On Politics: Republicans need to keep their sense of humor
August 9, 2017
Last week, I wrote: "Trump-watching Republicans who cringe every time the news comes on should apply a keen sense of humor to what the media and the Democrats say about President Trump."
I theorized that while liberals, media and "never-Trump" Republicans spread rumors that his inconsistencies, tweets and peccadillos evidence a mental state of near craziness his loyal base sees these as National Basketball Association quality head fakes designed to divert attention from what he's really doing; in short, he's crazy like a fox.
Sure enough, last weekend the Reno Gazette Journal's liberal opinion columnist Cory Farley wrote: "Liberals' fears have increased, and some conservatives — your analytical, news-reading, attention-paying type of conservatives — get edgier every time the loose cannon (Trump) rumbles past. They don't know what to do."
The Washington Post's conservative, but Trump-skeptic opinion writer Charles Krauthammer seems to reflect Farley's characterization.
He opines that "Donald Trump's worst week proved a particularly fine hour for democracy" citing: 1."The military says no to Trump on the transgender ban," observing that Defense Secretary James Mattis ignored his commander's tweet ordering transgender persons out of the military; 2. "The Senate saves Sessions," Krauthammer noting that Attorney General Jeff Sessions' Senate colleagues deterred Trump from firing him by threatening to hold up approval of any successor; 3. "Senate Republicans reject Obamacare repeal," reflecting, in Krauthammer's view, GOP solons voting their genuinely split consciences rather than blindly handing Trump a campaign promise fulfillment; 4. "The Boy Scouts protest" where Krauthammer praises that group's chief executive for apologizing to his minions for the political nature of Trump's speech to them; and 5. "The police chiefs chide" Trump for his speech to officers suggesting they don't have to coddle "perps." Krauthammer's point is that despite our chief executive's week of peccadillos "the sinews of our democracy held against the careening recklessness of this presidency."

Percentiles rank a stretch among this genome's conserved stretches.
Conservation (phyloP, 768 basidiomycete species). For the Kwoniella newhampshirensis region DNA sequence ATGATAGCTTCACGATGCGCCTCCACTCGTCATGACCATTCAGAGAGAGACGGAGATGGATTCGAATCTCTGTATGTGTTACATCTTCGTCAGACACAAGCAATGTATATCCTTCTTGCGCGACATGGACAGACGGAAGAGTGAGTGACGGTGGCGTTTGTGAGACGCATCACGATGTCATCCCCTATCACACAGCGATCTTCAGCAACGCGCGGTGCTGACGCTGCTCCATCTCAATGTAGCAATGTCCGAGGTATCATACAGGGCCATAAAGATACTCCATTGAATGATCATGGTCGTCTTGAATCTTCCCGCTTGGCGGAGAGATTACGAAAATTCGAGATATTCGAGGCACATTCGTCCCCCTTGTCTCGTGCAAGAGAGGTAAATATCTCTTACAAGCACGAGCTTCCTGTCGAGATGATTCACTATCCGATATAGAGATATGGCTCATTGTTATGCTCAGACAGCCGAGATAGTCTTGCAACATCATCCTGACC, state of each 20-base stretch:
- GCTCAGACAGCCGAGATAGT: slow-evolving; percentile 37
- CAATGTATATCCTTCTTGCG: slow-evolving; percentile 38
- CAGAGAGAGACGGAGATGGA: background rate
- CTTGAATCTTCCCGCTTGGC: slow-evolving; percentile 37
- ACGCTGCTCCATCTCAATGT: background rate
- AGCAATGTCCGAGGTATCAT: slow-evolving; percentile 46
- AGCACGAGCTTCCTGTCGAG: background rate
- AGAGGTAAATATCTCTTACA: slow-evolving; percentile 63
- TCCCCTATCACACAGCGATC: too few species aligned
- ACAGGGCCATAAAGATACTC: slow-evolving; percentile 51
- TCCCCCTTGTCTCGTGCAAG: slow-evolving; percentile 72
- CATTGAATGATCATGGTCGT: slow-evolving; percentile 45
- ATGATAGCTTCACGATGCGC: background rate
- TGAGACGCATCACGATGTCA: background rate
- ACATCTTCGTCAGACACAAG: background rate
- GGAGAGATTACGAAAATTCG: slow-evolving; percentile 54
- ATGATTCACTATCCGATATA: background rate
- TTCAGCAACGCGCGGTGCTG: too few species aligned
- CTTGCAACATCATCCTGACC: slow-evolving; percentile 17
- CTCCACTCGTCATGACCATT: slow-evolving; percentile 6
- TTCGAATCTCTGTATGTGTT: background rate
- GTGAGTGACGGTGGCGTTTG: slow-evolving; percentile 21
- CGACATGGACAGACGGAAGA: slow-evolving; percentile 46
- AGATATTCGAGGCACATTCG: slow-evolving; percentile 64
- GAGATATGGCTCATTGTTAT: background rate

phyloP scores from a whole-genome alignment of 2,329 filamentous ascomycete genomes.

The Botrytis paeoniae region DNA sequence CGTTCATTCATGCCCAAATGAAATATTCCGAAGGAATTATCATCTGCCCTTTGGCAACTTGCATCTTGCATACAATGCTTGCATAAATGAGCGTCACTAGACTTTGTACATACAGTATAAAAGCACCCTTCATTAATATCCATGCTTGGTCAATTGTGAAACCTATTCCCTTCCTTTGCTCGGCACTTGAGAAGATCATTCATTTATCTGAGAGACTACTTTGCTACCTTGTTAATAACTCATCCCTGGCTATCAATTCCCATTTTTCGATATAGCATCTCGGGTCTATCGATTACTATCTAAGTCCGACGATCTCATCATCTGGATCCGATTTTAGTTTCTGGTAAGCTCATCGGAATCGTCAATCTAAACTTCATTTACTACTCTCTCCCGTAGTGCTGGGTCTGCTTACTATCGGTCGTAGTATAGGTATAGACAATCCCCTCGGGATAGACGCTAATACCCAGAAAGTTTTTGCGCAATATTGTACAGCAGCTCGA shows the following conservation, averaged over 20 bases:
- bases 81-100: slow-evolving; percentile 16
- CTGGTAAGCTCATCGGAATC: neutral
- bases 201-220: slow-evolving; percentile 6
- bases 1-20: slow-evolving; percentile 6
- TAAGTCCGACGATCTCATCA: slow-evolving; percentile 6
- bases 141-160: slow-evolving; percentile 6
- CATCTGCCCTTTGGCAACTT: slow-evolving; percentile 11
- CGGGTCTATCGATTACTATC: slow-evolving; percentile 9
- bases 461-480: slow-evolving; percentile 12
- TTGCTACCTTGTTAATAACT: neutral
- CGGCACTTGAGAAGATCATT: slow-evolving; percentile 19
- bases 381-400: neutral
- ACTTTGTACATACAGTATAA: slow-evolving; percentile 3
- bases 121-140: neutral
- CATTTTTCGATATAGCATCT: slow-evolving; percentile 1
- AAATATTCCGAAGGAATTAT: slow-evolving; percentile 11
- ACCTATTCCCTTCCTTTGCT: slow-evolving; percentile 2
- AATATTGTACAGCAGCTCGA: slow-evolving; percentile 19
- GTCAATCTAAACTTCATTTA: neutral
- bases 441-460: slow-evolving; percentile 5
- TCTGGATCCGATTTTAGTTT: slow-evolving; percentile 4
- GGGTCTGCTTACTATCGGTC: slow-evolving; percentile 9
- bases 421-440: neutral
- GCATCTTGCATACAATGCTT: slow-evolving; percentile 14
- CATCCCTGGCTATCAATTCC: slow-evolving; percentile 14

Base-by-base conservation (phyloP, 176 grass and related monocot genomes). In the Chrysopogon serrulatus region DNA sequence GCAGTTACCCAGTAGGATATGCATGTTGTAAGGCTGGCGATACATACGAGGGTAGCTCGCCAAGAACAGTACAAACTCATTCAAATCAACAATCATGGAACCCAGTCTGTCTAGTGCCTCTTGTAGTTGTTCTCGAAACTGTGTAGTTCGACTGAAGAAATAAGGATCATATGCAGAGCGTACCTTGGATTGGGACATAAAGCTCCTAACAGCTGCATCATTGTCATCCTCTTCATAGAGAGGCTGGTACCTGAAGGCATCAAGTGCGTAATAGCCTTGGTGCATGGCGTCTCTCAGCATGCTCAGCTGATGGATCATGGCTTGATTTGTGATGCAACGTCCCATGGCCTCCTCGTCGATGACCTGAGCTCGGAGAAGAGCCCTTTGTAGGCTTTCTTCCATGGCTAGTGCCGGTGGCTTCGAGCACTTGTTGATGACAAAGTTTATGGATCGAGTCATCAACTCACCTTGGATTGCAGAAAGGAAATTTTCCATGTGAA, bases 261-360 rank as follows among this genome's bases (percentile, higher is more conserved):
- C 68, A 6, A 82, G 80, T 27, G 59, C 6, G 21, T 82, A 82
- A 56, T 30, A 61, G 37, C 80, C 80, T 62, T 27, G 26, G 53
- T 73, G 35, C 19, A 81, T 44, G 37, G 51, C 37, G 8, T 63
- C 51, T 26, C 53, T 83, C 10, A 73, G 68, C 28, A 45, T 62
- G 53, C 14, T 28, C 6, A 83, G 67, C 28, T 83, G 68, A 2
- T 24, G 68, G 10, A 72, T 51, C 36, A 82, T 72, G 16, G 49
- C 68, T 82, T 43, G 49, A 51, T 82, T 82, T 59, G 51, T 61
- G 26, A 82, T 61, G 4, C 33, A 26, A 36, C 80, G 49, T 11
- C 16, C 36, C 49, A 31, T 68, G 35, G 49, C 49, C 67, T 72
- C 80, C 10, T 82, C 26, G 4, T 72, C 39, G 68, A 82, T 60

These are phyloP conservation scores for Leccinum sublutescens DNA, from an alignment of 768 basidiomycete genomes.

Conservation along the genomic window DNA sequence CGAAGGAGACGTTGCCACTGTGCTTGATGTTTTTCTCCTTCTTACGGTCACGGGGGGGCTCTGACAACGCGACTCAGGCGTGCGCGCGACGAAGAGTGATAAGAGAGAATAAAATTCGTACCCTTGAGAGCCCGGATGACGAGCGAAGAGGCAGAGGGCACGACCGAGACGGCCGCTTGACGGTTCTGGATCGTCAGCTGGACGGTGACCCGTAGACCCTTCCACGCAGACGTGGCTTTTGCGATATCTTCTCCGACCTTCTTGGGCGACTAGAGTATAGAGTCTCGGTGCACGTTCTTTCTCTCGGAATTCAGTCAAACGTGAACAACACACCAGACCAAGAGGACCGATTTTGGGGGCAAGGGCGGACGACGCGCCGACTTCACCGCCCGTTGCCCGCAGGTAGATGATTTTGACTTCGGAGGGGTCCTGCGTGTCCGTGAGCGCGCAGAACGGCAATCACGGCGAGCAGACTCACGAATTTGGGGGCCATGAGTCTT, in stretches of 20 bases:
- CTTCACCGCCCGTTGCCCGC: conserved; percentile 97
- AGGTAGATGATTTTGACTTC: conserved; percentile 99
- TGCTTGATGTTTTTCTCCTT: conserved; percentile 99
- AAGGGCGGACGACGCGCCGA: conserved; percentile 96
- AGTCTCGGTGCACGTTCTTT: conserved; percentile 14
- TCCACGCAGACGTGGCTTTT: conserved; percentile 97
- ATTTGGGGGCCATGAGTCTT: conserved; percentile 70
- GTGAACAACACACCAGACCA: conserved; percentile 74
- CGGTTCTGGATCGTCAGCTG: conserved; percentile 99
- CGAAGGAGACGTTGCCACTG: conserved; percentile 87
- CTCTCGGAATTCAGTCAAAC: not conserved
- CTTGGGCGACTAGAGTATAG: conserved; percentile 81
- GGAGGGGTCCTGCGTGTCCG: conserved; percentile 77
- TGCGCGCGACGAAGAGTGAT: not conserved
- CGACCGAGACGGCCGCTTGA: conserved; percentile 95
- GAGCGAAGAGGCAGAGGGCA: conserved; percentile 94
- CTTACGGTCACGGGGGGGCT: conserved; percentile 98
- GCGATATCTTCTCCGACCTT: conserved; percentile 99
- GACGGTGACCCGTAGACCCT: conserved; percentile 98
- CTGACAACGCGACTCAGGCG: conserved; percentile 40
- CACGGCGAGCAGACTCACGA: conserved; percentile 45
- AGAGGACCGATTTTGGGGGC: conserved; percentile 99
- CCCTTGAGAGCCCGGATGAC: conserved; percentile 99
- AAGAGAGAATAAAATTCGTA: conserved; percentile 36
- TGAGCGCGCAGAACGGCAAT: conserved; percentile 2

Conversely, those who see Trump as Saint George slaying the Washington, D.C., swamp dragon view his media-condemned eccentricities as strategic "feints" to divert the attentions of conventional political analysts from his real targets.
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Fox News' Greg Guttfield noted on his Saturday night show that Trump has been a skilled "salesman" diverting his opponents' focus to his inconsistencies, while Neil Gorsuch got confirmed to the Supreme Court, the stock market soared, and a glowing and optimistic jobs-unemployment report was issued.
Also, the Democrat governor of West Virginia switched to the GOP, ISIS was evicted from Mosul, and a perfidious United Nations Security Council, including China and Russia, followed America's lead in imposing crushing sanctions on North Korea for its unlawful missile activity.
Following suit, New York Times columnist and economist Larry Kudlow said last Sunday on "The Cats Roundtable": A "Trump market, along with increases in other global and domestic markets is playing into a bull market that is going to help everybody's retirement outlook."
Meanwhile, back in Nevada, conservative activist-blogger and early-on Trump supporter Chuck Muth cited this quote: "People of the media are often recklessly devious and deceptive. Journalism, if you even want to call it that these days, is widely considered one of the most untrustworthy professions in the United States."
Muth found this in Trump's book "The Art of the Comeback" written in 1997. He characterizes it as "prophetic." Muth goes on to tell his readers: "You don't drain a swamp with gentle coaxing and therapy puppies. Buckle up, America."
Here's a recent example of how prophetic Trump's statement was. Last week, AOL's Huffington Post ran a headline reading: "World leader condemns Trump." In the small print, the story reveals the speaker was Venezuela's new dictator Nicholas Maduro. "World leader?"
Republicans, keep your sense of humor.
Jim Clark is president of Republican Advocates. He has served on the Washoe County and Nevada GOP Central Committees. He can be reached at firstname.lastname@example.org.